"The U.S. Food and Drug Administration today approved Kynamro (mipomersen sodium) injection as an addition to lipid-lowering medications and diet to treat patients with a rare type of high cholesterol called homozygous familial hypercholesterolemi"...
Niaspan Patient Information including If I Miss a Dose
In this Article
- What is niacin (Niaspan)?
- What are the possible side effects of niacin ?
- What is the most important information I should know about niacin?
- What should I discuss with my healthcare provider before taking niacin ?
- How should I take niacin ?
- What happens if I miss a dose?
- What happens if I overdose?
- What should I avoid while taking niacin ?
- What other drugs will affect niacin?
- Where can I get more information?
What happens if I miss a dose?
Take the missed dose as soon as you remember. Be sure to take the missed dose with food if you normally take your niacin dose with a meal or snack.
Skip the missed dose if it is almost time for your next scheduled dose. Do not take extra medicine to make up the missed dose.
What happens if I overdose?
Seek emergency medical attention or call the Poison Help line at 1-800-222-1222.
Overdose symptoms may include nausea, dizziness, itching, vomiting, upset stomach, and flushing (warmth, redness, or tingly feeling).
What should I avoid while taking niacin ?
Avoid drinking hot beverages shortly after taking niacin. Hot drinks can worsen niacin's flushing effect (warmth, itching, redness, or tingly feeling under your skin).
Avoid drinking alcohol while taking niacin. Alcohol may increase your risk of liver damage, and can also worsen the flushing effects of niacin.
Avoid taking colestipol (Colestid) or cholestyramine (Locholest, Prevalite, Questran) at the same time you take niacin. If you take either of these other medications, take them at least 4 to 6 hours before or after you take niacin.
Avoid getting up too fast from a sitting or lying position, or you may feel dizzy. Get up slowly and steady yourself to prevent a fall.
What other drugs will affect niacin?
Tell your doctor about all other cholesterol-lowering drugs you are taking with niacin, especially atorvastatin (Lipitor, Caduet), fluvastatin (Lescol), lovastatin (Mevacor, Altoprev, Advicor), pravastatin (Pravachol), or simvastatin (Zocor, Simcor, Vytorin, Juvisync).
Ask a doctor or pharmacist if it is safe for you to use niacin if you are also using any of the following drugs:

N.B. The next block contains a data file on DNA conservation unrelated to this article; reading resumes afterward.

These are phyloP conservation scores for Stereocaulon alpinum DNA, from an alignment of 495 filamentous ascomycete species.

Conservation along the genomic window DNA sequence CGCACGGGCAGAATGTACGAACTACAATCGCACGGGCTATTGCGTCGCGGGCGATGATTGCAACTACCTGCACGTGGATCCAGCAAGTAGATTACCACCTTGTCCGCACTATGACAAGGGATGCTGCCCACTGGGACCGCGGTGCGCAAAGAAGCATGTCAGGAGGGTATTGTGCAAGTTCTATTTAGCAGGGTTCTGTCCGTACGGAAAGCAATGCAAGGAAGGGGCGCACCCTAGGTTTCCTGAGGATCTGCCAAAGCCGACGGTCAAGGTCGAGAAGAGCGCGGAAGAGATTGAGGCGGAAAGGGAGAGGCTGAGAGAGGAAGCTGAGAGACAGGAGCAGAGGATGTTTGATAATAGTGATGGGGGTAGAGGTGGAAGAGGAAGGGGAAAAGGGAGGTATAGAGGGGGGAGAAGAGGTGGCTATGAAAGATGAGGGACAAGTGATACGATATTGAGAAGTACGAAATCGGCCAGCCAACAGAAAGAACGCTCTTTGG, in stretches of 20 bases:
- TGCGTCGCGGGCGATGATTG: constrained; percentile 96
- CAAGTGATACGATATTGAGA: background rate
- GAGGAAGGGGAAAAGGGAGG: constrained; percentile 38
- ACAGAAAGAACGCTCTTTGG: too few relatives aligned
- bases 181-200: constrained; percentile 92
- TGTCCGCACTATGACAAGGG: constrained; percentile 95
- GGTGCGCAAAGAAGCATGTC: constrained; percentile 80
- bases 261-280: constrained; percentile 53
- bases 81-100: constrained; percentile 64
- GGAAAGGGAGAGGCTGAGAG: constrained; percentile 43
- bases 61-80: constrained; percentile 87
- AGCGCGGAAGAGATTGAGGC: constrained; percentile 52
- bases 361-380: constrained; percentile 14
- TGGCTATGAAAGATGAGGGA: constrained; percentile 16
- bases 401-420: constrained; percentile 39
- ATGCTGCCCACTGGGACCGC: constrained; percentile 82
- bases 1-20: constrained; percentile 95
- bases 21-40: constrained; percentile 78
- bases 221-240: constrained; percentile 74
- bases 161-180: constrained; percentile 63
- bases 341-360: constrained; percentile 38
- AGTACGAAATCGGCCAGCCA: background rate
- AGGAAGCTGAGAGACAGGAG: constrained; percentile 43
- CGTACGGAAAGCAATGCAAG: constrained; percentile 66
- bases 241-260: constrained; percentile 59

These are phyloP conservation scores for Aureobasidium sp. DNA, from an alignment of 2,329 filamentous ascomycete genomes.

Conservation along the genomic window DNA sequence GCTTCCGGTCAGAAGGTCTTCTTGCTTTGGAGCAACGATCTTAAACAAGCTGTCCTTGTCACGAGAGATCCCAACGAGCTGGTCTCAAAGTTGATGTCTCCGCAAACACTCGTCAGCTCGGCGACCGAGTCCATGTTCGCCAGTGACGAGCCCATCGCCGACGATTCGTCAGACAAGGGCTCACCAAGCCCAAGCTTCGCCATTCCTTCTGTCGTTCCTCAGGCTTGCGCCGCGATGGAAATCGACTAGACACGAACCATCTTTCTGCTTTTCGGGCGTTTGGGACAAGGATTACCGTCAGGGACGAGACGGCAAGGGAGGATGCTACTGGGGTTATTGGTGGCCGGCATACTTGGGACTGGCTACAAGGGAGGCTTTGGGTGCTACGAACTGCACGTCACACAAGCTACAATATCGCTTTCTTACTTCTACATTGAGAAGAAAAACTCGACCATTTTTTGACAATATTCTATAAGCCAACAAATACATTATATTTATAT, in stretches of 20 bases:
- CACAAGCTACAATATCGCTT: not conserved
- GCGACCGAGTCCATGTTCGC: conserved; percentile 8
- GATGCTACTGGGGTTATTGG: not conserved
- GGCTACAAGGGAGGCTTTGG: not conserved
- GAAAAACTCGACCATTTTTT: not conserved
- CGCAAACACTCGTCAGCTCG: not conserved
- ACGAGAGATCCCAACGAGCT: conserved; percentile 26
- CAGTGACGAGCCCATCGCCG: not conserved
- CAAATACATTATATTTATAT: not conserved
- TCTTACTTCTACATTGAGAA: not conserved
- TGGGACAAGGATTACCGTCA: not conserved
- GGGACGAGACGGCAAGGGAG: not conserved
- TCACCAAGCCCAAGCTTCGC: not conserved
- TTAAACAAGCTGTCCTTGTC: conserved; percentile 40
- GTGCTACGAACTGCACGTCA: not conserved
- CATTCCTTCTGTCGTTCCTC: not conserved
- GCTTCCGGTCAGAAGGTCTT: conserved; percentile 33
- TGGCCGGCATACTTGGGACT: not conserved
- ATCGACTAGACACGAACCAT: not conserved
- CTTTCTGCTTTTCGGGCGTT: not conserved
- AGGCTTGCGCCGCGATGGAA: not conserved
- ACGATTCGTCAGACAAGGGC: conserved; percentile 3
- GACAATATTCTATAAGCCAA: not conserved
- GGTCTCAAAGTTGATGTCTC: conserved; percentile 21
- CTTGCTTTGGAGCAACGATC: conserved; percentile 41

- a blood thinner such as warfarin (Coumadin, Jantoven);
- multivitamins or mineral supplements that contain niacin;
- blood pressure or heart medications such as amlodipine (Norvasc, Caduet, Exforge, Lotrel, Tekamlo, Tribenzor, Twynsta, Amturnide), diltiazem (Cardizem, Cartia, Dilacor, Diltia, Diltzac, Taztia, Tiazac), felodipine (Plendil), nicardipine (Cardene), nifedipine (Procardia, Adalat), nimodipine (Nimotop), nisoldipine (Sular), or verapamil (Calan, Covera, Isoptin, Verelan); or
- heart medications such as doxazosin (Cardura), isosorbide (Dilatrate, Imdur, Isordil, Monoket, Sorbitrate), nitroglycerin (Nitro-Bid, Nitro-Dur, Nitrostat), prazosin (Minipress), or terazosin (Hytrin).
This list is not complete and other drugs may interact with niacin. Tell your doctor about all medications you use. This includes prescription, over-the-counter, vitamin, and herbal products. Do not start a new medication without telling your doctor.
Where can I get more information?
Your pharmacist can provide more information about niacin.
Remember, keep this and all other medicines out of the reach of children, never share your medicines with others, and use this medication only for the indication prescribed.
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Additional Niaspan Information
Report Problems to the Food and Drug Administration
You are encouraged to report negative side effects of prescription drugs to the FDA. Visit the FDA MedWatch website or call 1-800-FDA-1088.
Tips to keep it under control.